The Benefits of a Consistent Nightly Sleep Schedule
Do you like sleeping in on the weekends? Many of us look forward to staying under the covers on our Saturdays and Sundays, especially after a late night or a long week. The extra shuteye helps us recover from missed sleep during the week.
Or so we think. Unfortunately, this kind of inconsistent sleep pattern has consequences for our health – from our relationships to our diet, and, perhaps most importantly, our heart. And trying to catch up on the weekends doesn’t seem to help.
According to a new study published in February, sleep irregularity and atherosclerosis are linked. Atherosclerosis is a condition where plaque, cholesterol, fats and other substances, build up along the arterial walls. This plaque can reduce the flow of oxygen to critical organs, ultimately leading to a heart attack or stroke.
How can your sleep patterns affect your arteries?
First, let’s discuss the benefits of good sleep habits. Our bodies remain busy, even while we sleep.
A number of things happen to our body throughout the night:
- Our heart and respiration rates change
- Our metabolism slows down, conserving energy
- Blood pressure rises and falls
- Hormones release to help repair cells and restore energy
- The brain stores new information and rids itself of toxins
- Even nerve cells get busy, talking to each other and reorganizing to support healthy brain functions.
These processes support many of the functions our bodies handle on a daily basis-- from helping repair muscles to supporting our emotional health. Good sleep also can improve insulin regulation and strengthen our immune system. It even supports weight management efforts.
If you’re not getting enough sleep — or if your sleep schedule is irregular —you’re depriving your body of these benefits and putting yourself at risk for all sorts of conditions, including metabolic disorders, diabetes, heart disease and obesity.
The studies linking poor quality and irregular sleep to these conditions have been piling up for years. Consider one from 2019 on sleep and metabolism. In the study, researchers split a group of 36 people into three groups for a two-week experiment: the first group slept up to nine hours a night; the second was allowed only five hours of sleep; and the third slept five hours during the week but could sleep late on the weekends.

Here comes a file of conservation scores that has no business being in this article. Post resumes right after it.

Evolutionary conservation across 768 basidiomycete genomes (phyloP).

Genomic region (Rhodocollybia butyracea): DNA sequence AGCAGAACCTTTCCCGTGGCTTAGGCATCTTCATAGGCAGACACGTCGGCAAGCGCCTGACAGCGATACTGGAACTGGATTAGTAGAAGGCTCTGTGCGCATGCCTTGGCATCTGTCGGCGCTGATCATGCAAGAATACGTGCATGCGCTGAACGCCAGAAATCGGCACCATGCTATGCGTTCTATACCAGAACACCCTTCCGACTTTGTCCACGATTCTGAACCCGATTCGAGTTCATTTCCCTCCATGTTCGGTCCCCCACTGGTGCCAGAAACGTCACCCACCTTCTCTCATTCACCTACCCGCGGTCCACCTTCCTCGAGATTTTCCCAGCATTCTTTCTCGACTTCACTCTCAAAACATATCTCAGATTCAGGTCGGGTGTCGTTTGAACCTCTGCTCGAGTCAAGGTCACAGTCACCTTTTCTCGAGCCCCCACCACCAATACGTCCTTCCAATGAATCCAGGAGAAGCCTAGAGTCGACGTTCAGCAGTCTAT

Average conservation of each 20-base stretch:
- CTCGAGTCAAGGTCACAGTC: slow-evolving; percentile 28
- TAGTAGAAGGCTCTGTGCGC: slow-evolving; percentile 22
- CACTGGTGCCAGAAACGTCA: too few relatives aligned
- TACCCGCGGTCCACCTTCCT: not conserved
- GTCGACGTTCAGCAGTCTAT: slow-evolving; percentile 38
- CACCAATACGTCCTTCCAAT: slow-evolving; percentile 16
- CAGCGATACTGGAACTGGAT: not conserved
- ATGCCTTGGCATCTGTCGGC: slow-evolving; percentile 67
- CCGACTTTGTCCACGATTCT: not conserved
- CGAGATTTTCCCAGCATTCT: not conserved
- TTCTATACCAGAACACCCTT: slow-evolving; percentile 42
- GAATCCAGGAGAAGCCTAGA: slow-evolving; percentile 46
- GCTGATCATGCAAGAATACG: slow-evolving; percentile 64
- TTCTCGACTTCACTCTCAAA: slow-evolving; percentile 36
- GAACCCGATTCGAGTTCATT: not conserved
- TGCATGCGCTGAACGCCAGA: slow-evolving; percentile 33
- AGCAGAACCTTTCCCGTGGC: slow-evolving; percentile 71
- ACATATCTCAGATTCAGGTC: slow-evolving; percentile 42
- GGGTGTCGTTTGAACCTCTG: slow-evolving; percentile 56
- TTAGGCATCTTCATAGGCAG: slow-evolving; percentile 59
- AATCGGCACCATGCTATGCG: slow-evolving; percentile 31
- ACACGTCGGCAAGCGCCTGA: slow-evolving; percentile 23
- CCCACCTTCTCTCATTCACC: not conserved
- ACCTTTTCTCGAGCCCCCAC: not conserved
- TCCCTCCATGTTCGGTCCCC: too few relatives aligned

Participants in the second and third groups gained weight and had reduced insulin sensitivity, both risk factors for type 2 diabetes. That’s in just two weeks! Imagine the impact if they had kept up their poor sleep schedule.
So back to how this can affect our heart health. Earlier studies have tied poor sleep patterns to high blood pressure, type 2 diabetes, depression, asthma and obesity, which all negatively impact the heart.
The new study didn’t look just at a lack of sleep but at irregular sleep, as well. Participants who had irregular sleep schedules were more likely to have a coronary artery calcium score above 300, which is associated with a higher risk of heart attack. They were also more likely to have an abnormal ankle-brachial index, which can indicate narrowing or blockage of blood vessels that carry blood from your heart to your legs. Both indicate atherosclerosis.
How do you lower this risk? Start by getting more sleep and sleeping more regularly. Guidelines from the Centers of Disease Control and Prevention recommend that you sleep at least seven hours a night if you’re 18 to 60. If you’re older, you may need seven to nine hours.
If you’re having trouble getting enough sleep, work with your MDVIP-affiliated physician. They know how important sleep is (the MDVIP Wellness Program contains a sleep screener as well as other tests that hone in on your atherosclerosis risk) and can help coach you. There are also tips on MDVIP.com that can help you get more sleep.
I like to sleep in on weekend mornings as much as the next person. Just don’t let those sleep-ins be a substitute for the sleep you should be getting every night.